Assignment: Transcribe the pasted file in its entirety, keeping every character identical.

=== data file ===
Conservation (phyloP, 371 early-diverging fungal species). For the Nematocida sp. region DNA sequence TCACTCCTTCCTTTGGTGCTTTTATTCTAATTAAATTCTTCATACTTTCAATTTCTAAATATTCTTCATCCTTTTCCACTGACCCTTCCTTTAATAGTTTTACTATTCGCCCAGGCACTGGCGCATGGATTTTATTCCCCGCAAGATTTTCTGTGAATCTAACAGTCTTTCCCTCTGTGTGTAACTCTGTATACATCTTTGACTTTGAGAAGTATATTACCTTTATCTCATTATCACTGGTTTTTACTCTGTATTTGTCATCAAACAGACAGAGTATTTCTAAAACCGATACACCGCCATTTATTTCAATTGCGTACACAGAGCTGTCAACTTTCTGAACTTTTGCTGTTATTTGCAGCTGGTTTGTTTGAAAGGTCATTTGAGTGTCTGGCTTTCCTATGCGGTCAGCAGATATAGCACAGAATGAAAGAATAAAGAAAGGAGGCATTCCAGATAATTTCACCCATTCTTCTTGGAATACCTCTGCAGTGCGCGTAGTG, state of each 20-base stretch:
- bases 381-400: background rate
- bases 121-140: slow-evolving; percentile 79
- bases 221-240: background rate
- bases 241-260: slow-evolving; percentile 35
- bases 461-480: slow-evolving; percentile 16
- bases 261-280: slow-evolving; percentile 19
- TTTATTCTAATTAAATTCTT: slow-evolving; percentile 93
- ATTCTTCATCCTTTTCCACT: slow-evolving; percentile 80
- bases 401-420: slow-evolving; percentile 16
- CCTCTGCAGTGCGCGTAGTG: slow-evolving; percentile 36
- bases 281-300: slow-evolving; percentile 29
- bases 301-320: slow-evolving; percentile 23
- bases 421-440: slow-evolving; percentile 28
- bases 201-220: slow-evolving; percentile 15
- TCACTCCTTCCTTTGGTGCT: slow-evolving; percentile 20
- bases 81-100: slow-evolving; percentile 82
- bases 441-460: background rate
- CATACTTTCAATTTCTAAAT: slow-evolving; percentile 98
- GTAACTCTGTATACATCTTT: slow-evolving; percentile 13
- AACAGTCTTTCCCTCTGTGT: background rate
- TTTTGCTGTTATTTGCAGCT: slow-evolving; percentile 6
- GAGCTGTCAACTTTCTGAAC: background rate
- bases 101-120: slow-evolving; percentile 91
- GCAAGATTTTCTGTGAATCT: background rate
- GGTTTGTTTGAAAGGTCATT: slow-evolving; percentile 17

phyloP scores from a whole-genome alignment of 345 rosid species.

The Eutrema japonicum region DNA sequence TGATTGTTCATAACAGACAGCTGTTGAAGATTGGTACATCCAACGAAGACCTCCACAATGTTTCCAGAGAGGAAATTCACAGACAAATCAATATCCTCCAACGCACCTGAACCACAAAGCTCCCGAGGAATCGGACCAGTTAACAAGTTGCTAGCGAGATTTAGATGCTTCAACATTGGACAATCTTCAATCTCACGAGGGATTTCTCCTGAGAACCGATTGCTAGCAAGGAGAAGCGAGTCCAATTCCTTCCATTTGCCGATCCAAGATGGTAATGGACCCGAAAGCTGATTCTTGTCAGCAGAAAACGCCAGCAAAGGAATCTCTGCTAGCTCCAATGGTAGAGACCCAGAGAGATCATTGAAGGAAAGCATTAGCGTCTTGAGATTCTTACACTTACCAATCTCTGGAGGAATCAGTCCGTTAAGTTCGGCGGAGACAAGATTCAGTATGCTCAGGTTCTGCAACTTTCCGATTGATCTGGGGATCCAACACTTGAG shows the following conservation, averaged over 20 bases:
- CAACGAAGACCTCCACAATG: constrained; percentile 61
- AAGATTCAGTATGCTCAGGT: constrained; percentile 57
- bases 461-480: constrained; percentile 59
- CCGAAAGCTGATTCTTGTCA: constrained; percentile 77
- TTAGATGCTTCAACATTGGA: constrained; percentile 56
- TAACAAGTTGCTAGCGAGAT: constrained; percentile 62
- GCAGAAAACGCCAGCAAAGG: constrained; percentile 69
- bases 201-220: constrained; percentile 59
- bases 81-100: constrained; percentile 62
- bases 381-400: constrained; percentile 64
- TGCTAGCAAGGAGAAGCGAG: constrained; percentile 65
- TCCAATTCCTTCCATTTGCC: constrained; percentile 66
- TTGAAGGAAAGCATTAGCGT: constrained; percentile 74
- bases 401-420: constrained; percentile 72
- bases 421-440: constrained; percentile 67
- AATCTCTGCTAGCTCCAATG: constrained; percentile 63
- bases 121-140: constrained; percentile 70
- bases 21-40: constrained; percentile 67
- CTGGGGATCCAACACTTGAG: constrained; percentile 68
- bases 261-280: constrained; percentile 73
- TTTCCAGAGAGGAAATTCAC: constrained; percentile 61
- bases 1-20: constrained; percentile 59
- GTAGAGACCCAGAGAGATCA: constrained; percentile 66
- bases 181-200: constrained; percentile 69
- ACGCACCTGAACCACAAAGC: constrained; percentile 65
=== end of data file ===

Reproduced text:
Conservation (phyloP, 371 early-diverging fungal species). For the Nematocida sp. region DNA sequence TCACTCCTTCCTTTGGTGCTTTTATTCTAATTAAATTCTTCATACTTTCAATTTCTAAATATTCTTCATCCTTTTCCACTGACCCTTCCTTTAATAGTTTTACTATTCGCCCAGGCACTGGCGCATGGATTTTATTCCCCGCAAGATTTTCTGTGAATCTAACAGTCTTTCCCTCTGTGTGTAACTCTGTATACATCTTTGACTTTGAGAAGTATATTACCTTTATCTCATTATCACTGGTTTTTACTCTGTATTTGTCATCAAACAGACAGAGTATTTCTAAAACCGATACACCGCCATTTATTTCAATTGCGTACACAGAGCTGTCAACTTTCTGAACTTTTGCTGTTATTTGCAGCTGGTTTGTTTGAAAGGTCATTTGAGTGTCTGGCTTTCCTATGCGGTCAGCAGATATAGCACAGAATGAAAGAATAAAGAAAGGAGGCATTCCAGATAATTTCACCCATTCTTCTTGGAATACCTCTGCAGTGCGCGTAGTG, state of each 20-base stretch:
- bases 381-400: background rate
- bases 121-140: slow-evolving; percentile 79
- bases 221-240: background rate
- bases 241-260: slow-evolving; percentile 35
- bases 461-480: slow-evolving; percentile 16
- bases 261-280: slow-evolving; percentile 19
- TTTATTCTAATTAAATTCTT: slow-evolving; percentile 93
- ATTCTTCATCCTTTTCCACT: slow-evolving; percentile 80
- bases 401-420: slow-evolving; percentile 16
- CCTCTGCAGTGCGCGTAGTG: slow-evolving; percentile 36
- bases 281-300: slow-evolving; percentile 29
- bases 301-320: slow-evolving; percentile 23
- bases 421-440: slow-evolving; percentile 28
- bases 201-220: slow-evolving; percentile 15
- TCACTCCTTCCTTTGGTGCT: slow-evolving; percentile 20
- bases 81-100: slow-evolving; percentile 82
- bases 441-460: background rate
- CATACTTTCAATTTCTAAAT: slow-evolving; percentile 98
- GTAACTCTGTATACATCTTT: slow-evolving; percentile 13
- AACAGTCTTTCCCTCTGTGT: background rate
- TTTTGCTGTTATTTGCAGCT: slow-evolving; percentile 6
- GAGCTGTCAACTTTCTGAAC: background rate
- bases 101-120: slow-evolving; percentile 91
- GCAAGATTTTCTGTGAATCT: background rate
- GGTTTGTTTGAAAGGTCATT: slow-evolving; percentile 17

phyloP scores from a whole-genome alignment of 345 rosid species.

The Eutrema japonicum region DNA sequence TGATTGTTCATAACAGACAGCTGTTGAAGATTGGTACATCCAACGAAGACCTCCACAATGTTTCCAGAGAGGAAATTCACAGACAAATCAATATCCTCCAACGCACCTGAACCACAAAGCTCCCGAGGAATCGGACCAGTTAACAAGTTGCTAGCGAGATTTAGATGCTTCAACATTGGACAATCTTCAATCTCACGAGGGATTTCTCCTGAGAACCGATTGCTAGCAAGGAGAAGCGAGTCCAATTCCTTCCATTTGCCGATCCAAGATGGTAATGGACCCGAAAGCTGATTCTTGTCAGCAGAAAACGCCAGCAAAGGAATCTCTGCTAGCTCCAATGGTAGAGACCCAGAGAGATCATTGAAGGAAAGCATTAGCGTCTTGAGATTCTTACACTTACCAATCTCTGGAGGAATCAGTCCGTTAAGTTCGGCGGAGACAAGATTCAGTATGCTCAGGTTCTGCAACTTTCCGATTGATCTGGGGATCCAACACTTGAG shows the following conservation, averaged over 20 bases:
- CAACGAAGACCTCCACAATG: constrained; percentile 61
- AAGATTCAGTATGCTCAGGT: constrained; percentile 57
- bases 461-480: constrained; percentile 59
- CCGAAAGCTGATTCTTGTCA: constrained; percentile 77
- TTAGATGCTTCAACATTGGA: constrained; percentile 56
- TAACAAGTTGCTAGCGAGAT: constrained; percentile 62
- GCAGAAAACGCCAGCAAAGG: constrained; percentile 69
- bases 201-220: constrained; percentile 59
- bases 81-100: constrained; percentile 62
- bases 381-400: constrained; percentile 64
- TGCTAGCAAGGAGAAGCGAG: constrained; percentile 65
- TCCAATTCCTTCCATTTGCC: constrained; percentile 66
- TTGAAGGAAAGCATTAGCGT: constrained; percentile 74
- bases 401-420: constrained; percentile 72
- bases 421-440: constrained; percentile 67
- AATCTCTGCTAGCTCCAATG: constrained; percentile 63
- bases 121-140: constrained; percentile 70
- bases 21-40: constrained; percentile 67
- CTGGGGATCCAACACTTGAG: constrained; percentile 68
- bases 261-280: constrained; percentile 73
- TTTCCAGAGAGGAAATTCAC: constrained; percentile 61
- bases 1-20: constrained; percentile 59
- GTAGAGACCCAGAGAGATCA: constrained; percentile 66
- bases 181-200: constrained; percentile 69
- ACGCACCTGAACCACAAAGC: constrained; percentile 65